Thursday, 16 April 2015

It's The Most Ironic Thing - Lib Dems & Tuition Fees

Now that Parliament has dissolved to make way for the general election, we are about to enter a period of time when the Liberal Democrats will lose many of their MPs. One thing I find quite ironic is that the main Lib Dem legacy will be the little matter of reneging on the promised scrapping of tuition fees. I say ironic, because the scrapping of tuition fees was a completely ludicrous idea, and one that in not being delivered is probably the party's best achievement. The problem wasn't actually breaking the promise - it was making such a preposterous, economically untenable promise in the first place. To give you an idea of how catastrophic such a policy would be - it's a policy the Green Party also supports, which is usually indication enough of its economic absurdity.

The current tuition fees system is pretty much the fairest system imaginable: the government loans to those who need the money to obtain a degree, and it only asks for payment when the post-graduate can afford to repay with a small proportion of their earnings. Anyone who thinks that that is unfair has a pretty peculiar idea of unfairness. What you have to realise is that nothing comes for free in education. If tuition fees are scrapped, then the cost of obtaining a degree is then picked up by the taxpayers. Tax that goes on to subsidise higher education amounts to lots of tax paid by low earners to subsidise people better of than themselves. We know this because we know that two thirds of working people do not have a university degree, and we know that on average obtaining a degree boosts one's life earnings by 60%.

Tuition fee subsidies do something else as well - they artificially ramp up demand for places, which has all sorts of negative spillover effects on how people value university education. Given all this, it comes as absolutely no surprise to learn that Ed Miliband wants to artificially interfere with prices by lowering tuition fees to £6000 (everyone knows it's simply a bribe to win student votes). Admittedly the policy isn't as catastrophic as the Lib Dem and Green proposal to scrap tuition fees altogether, but in proposing to artificially lower tuition fees Miliband shows a similar contempt for the notion of pricing education at its value.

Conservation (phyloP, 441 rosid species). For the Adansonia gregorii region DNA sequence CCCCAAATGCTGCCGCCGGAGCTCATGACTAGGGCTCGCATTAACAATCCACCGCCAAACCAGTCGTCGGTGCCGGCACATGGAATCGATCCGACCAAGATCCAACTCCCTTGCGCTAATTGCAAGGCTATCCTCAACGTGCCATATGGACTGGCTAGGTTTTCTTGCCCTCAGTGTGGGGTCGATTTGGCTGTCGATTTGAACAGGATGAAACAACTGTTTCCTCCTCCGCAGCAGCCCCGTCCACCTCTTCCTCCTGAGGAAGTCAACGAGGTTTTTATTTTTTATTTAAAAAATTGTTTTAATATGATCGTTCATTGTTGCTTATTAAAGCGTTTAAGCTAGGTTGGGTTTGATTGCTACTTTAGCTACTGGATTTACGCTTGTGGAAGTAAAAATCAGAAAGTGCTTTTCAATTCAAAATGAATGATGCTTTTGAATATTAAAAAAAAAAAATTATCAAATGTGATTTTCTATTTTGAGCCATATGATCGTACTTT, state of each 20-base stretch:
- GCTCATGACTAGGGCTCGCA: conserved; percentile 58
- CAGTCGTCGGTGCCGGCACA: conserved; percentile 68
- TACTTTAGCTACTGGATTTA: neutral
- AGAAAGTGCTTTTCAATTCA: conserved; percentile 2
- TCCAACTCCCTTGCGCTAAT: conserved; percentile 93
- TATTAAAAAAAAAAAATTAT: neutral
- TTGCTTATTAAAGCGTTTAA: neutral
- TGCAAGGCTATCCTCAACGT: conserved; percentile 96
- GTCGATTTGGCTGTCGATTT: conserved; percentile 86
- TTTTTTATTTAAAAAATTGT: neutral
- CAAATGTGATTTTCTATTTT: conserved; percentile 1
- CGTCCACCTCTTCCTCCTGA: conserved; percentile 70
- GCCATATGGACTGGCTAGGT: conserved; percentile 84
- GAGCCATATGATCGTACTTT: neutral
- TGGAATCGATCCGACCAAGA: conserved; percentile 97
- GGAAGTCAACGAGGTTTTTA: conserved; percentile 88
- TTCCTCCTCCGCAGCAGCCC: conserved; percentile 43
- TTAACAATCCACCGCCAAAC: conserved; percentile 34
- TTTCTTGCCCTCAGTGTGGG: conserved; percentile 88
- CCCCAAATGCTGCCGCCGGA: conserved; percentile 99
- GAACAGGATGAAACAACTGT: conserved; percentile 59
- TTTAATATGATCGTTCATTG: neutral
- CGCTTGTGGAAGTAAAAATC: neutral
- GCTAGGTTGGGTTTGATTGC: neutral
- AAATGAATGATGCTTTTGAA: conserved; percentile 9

The value of higher education is this. University fees should amount to exactly what it costs to obtain a degree, and fees (prices) should match demand, whereby the right number of people are getting degrees. How do we know what the right number is? This is down to a utilitarian efficiency, which is measured in terms of what we might call practical economic utility. What is meant by 'efficient' here is that an efficient transaction occurs when the overall increase in utility is greater than the overall decrease in utility. In other words, when degrees are priced at their true value - a value that measures costs associated with supply and demand - you have the right number of people doing degrees, and you have the right people paying for them, which is, it won't surprise you, the people actually doing the degrees.

* For more on this, see my Blog Why Tuition Fees May Be Too *Low* Not Too High